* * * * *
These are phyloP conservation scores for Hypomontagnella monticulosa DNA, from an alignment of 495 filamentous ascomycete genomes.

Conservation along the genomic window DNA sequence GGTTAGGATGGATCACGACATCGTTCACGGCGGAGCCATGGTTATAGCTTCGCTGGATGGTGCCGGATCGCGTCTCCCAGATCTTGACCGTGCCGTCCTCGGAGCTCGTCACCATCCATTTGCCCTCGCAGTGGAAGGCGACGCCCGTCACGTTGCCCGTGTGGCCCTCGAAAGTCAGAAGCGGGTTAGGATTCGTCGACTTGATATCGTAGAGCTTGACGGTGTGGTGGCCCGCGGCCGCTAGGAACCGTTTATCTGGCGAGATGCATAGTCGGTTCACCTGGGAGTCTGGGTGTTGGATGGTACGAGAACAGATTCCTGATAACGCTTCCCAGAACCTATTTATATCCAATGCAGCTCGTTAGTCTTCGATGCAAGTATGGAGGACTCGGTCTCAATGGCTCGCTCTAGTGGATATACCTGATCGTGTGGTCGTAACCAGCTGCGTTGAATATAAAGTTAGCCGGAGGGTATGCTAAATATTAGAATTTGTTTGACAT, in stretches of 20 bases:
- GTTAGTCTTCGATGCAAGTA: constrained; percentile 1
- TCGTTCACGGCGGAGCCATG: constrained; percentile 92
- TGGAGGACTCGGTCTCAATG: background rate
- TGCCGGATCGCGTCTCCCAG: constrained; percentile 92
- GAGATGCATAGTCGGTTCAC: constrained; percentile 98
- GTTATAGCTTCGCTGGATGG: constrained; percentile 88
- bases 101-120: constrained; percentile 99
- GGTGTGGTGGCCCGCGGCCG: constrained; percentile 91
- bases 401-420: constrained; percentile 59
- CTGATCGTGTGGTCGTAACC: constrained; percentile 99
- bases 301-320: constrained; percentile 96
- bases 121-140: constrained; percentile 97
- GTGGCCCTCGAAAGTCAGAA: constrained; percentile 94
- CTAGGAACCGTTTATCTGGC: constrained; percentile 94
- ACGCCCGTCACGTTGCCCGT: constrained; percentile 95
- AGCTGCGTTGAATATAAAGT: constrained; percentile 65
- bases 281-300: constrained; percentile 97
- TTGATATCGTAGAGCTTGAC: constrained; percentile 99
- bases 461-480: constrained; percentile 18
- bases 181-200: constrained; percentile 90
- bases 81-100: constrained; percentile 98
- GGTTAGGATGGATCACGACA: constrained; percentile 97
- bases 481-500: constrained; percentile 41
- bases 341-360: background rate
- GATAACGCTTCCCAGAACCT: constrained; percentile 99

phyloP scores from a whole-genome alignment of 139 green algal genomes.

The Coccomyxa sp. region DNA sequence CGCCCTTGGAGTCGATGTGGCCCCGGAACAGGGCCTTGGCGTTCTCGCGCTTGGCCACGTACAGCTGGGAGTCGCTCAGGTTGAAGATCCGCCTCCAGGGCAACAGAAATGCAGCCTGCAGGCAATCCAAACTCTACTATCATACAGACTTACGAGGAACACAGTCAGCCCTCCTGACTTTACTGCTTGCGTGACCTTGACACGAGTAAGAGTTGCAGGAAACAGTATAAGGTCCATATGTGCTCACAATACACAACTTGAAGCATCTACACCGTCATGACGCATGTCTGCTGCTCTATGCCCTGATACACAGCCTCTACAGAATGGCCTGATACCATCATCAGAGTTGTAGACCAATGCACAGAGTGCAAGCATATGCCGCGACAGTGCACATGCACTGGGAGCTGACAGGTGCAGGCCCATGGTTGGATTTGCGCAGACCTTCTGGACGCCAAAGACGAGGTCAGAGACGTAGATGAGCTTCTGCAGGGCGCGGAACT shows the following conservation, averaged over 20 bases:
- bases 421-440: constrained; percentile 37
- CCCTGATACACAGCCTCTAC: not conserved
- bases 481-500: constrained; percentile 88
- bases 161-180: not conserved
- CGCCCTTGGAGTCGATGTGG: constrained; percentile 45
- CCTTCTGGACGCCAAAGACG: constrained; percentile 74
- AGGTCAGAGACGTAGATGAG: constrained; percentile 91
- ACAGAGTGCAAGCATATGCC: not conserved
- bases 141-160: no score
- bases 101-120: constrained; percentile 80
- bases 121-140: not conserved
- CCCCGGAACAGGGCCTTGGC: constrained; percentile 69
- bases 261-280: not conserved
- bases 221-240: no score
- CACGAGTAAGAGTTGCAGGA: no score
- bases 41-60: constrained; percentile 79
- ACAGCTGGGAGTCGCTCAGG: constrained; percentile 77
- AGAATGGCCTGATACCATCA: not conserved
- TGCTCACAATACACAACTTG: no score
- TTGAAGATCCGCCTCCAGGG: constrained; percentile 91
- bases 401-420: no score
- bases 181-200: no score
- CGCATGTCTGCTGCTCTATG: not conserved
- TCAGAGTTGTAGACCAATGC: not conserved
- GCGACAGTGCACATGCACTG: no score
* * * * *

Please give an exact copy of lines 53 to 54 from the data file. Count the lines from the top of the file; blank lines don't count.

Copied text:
- TCAGAGTTGTAGACCAATGC: not conserved
- GCGACAGTGCACATGCACTG: no score